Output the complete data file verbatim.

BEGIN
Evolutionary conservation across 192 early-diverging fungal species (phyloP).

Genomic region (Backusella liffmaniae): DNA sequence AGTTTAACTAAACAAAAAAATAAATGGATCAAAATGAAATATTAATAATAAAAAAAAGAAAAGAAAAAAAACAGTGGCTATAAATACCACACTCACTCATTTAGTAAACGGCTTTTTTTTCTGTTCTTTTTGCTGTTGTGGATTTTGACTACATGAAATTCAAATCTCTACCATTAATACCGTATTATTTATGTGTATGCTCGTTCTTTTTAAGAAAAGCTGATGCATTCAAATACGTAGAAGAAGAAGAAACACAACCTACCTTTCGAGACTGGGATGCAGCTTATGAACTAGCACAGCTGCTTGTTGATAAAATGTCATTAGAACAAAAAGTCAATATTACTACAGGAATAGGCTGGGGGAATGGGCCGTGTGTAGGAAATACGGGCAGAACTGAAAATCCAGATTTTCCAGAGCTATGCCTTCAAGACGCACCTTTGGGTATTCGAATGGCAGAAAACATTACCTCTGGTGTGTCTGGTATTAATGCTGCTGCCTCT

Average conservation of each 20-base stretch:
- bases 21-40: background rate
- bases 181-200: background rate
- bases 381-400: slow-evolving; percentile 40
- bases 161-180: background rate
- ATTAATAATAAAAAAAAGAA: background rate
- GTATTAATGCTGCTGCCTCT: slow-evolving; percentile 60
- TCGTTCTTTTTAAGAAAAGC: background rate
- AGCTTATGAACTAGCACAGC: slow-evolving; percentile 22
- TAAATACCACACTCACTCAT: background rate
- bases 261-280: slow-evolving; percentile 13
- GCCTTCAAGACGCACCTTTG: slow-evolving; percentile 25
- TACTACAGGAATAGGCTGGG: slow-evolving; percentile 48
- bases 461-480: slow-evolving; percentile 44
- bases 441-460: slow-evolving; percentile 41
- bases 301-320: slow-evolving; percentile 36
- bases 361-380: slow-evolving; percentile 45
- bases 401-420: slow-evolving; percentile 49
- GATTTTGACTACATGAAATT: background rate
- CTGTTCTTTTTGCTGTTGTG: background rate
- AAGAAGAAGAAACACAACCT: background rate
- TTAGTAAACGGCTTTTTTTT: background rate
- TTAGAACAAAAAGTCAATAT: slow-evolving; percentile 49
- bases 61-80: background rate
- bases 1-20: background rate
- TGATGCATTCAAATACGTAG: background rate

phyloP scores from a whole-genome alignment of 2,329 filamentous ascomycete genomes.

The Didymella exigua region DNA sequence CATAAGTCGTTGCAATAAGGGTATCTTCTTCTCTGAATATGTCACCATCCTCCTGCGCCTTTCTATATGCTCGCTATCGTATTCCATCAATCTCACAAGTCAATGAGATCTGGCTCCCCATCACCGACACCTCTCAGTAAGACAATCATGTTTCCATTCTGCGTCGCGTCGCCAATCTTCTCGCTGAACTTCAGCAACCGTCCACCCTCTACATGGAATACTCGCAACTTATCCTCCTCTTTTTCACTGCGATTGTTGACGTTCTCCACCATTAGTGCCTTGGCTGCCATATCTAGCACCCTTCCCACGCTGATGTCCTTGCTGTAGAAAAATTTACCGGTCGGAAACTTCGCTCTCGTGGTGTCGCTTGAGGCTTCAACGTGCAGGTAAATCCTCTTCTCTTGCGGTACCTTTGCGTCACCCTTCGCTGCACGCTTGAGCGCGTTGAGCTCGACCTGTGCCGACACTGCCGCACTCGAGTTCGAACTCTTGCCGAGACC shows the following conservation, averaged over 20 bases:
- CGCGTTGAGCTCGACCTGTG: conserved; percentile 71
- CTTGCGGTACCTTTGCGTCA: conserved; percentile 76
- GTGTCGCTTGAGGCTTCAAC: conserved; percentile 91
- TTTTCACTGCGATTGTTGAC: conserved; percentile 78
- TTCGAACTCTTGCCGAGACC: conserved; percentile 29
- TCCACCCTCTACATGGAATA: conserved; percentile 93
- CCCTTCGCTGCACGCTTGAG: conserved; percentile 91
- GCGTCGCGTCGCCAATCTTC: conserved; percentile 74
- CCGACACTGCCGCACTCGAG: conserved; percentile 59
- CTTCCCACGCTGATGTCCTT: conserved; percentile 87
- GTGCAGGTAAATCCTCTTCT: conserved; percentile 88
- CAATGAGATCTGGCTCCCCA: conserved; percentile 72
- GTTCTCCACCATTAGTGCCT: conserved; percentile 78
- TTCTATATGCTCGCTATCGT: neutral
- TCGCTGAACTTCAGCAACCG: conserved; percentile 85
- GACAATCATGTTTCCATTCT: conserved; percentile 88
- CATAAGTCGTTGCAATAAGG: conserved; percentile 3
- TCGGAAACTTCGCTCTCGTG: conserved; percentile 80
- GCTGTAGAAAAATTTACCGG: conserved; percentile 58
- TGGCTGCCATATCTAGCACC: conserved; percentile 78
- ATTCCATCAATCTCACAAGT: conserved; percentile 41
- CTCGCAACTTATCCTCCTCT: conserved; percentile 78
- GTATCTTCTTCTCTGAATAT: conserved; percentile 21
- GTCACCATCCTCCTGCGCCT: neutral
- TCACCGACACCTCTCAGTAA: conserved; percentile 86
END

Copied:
Evolutionary conservation across 192 early-diverging fungal species (phyloP).

Genomic region (Backusella liffmaniae): DNA sequence AGTTTAACTAAACAAAAAAATAAATGGATCAAAATGAAATATTAATAATAAAAAAAAGAAAAGAAAAAAAACAGTGGCTATAAATACCACACTCACTCATTTAGTAAACGGCTTTTTTTTCTGTTCTTTTTGCTGTTGTGGATTTTGACTACATGAAATTCAAATCTCTACCATTAATACCGTATTATTTATGTGTATGCTCGTTCTTTTTAAGAAAAGCTGATGCATTCAAATACGTAGAAGAAGAAGAAACACAACCTACCTTTCGAGACTGGGATGCAGCTTATGAACTAGCACAGCTGCTTGTTGATAAAATGTCATTAGAACAAAAAGTCAATATTACTACAGGAATAGGCTGGGGGAATGGGCCGTGTGTAGGAAATACGGGCAGAACTGAAAATCCAGATTTTCCAGAGCTATGCCTTCAAGACGCACCTTTGGGTATTCGAATGGCAGAAAACATTACCTCTGGTGTGTCTGGTATTAATGCTGCTGCCTCT

Average conservation of each 20-base stretch:
- bases 21-40: background rate
- bases 181-200: background rate
- bases 381-400: slow-evolving; percentile 40
- bases 161-180: background rate
- ATTAATAATAAAAAAAAGAA: background rate
- GTATTAATGCTGCTGCCTCT: slow-evolving; percentile 60
- TCGTTCTTTTTAAGAAAAGC: background rate
- AGCTTATGAACTAGCACAGC: slow-evolving; percentile 22
- TAAATACCACACTCACTCAT: background rate
- bases 261-280: slow-evolving; percentile 13
- GCCTTCAAGACGCACCTTTG: slow-evolving; percentile 25
- TACTACAGGAATAGGCTGGG: slow-evolving; percentile 48
- bases 461-480: slow-evolving; percentile 44
- bases 441-460: slow-evolving; percentile 41
- bases 301-320: slow-evolving; percentile 36
- bases 361-380: slow-evolving; percentile 45
- bases 401-420: slow-evolving; percentile 49
- GATTTTGACTACATGAAATT: background rate
- CTGTTCTTTTTGCTGTTGTG: background rate
- AAGAAGAAGAAACACAACCT: background rate
- TTAGTAAACGGCTTTTTTTT: background rate
- TTAGAACAAAAAGTCAATAT: slow-evolving; percentile 49
- bases 61-80: background rate
- bases 1-20: background rate
- TGATGCATTCAAATACGTAG: background rate

phyloP scores from a whole-genome alignment of 2,329 filamentous ascomycete genomes.

The Didymella exigua region DNA sequence CATAAGTCGTTGCAATAAGGGTATCTTCTTCTCTGAATATGTCACCATCCTCCTGCGCCTTTCTATATGCTCGCTATCGTATTCCATCAATCTCACAAGTCAATGAGATCTGGCTCCCCATCACCGACACCTCTCAGTAAGACAATCATGTTTCCATTCTGCGTCGCGTCGCCAATCTTCTCGCTGAACTTCAGCAACCGTCCACCCTCTACATGGAATACTCGCAACTTATCCTCCTCTTTTTCACTGCGATTGTTGACGTTCTCCACCATTAGTGCCTTGGCTGCCATATCTAGCACCCTTCCCACGCTGATGTCCTTGCTGTAGAAAAATTTACCGGTCGGAAACTTCGCTCTCGTGGTGTCGCTTGAGGCTTCAACGTGCAGGTAAATCCTCTTCTCTTGCGGTACCTTTGCGTCACCCTTCGCTGCACGCTTGAGCGCGTTGAGCTCGACCTGTGCCGACACTGCCGCACTCGAGTTCGAACTCTTGCCGAGACC shows the following conservation, averaged over 20 bases:
- CGCGTTGAGCTCGACCTGTG: conserved; percentile 71
- CTTGCGGTACCTTTGCGTCA: conserved; percentile 76
- GTGTCGCTTGAGGCTTCAAC: conserved; percentile 91
- TTTTCACTGCGATTGTTGAC: conserved; percentile 78
- TTCGAACTCTTGCCGAGACC: conserved; percentile 29
- TCCACCCTCTACATGGAATA: conserved; percentile 93
- CCCTTCGCTGCACGCTTGAG: conserved; percentile 91
- GCGTCGCGTCGCCAATCTTC: conserved; percentile 74
- CCGACACTGCCGCACTCGAG: conserved; percentile 59
- CTTCCCACGCTGATGTCCTT: conserved; percentile 87
- GTGCAGGTAAATCCTCTTCT: conserved; percentile 88
- CAATGAGATCTGGCTCCCCA: conserved; percentile 72
- GTTCTCCACCATTAGTGCCT: conserved; percentile 78
- TTCTATATGCTCGCTATCGT: neutral
- TCGCTGAACTTCAGCAACCG: conserved; percentile 85
- GACAATCATGTTTCCATTCT: conserved; percentile 88
- CATAAGTCGTTGCAATAAGG: conserved; percentile 3
- TCGGAAACTTCGCTCTCGTG: conserved; percentile 80
- GCTGTAGAAAAATTTACCGG: conserved; percentile 58
- TGGCTGCCATATCTAGCACC: conserved; percentile 78
- ATTCCATCAATCTCACAAGT: conserved; percentile 41
- CTCGCAACTTATCCTCCTCT: conserved; percentile 78
- GTATCTTCTTCTCTGAATAT: conserved; percentile 21
- GTCACCATCCTCCTGCGCCT: neutral
- TCACCGACACCTCTCAGTAA: conserved; percentile 86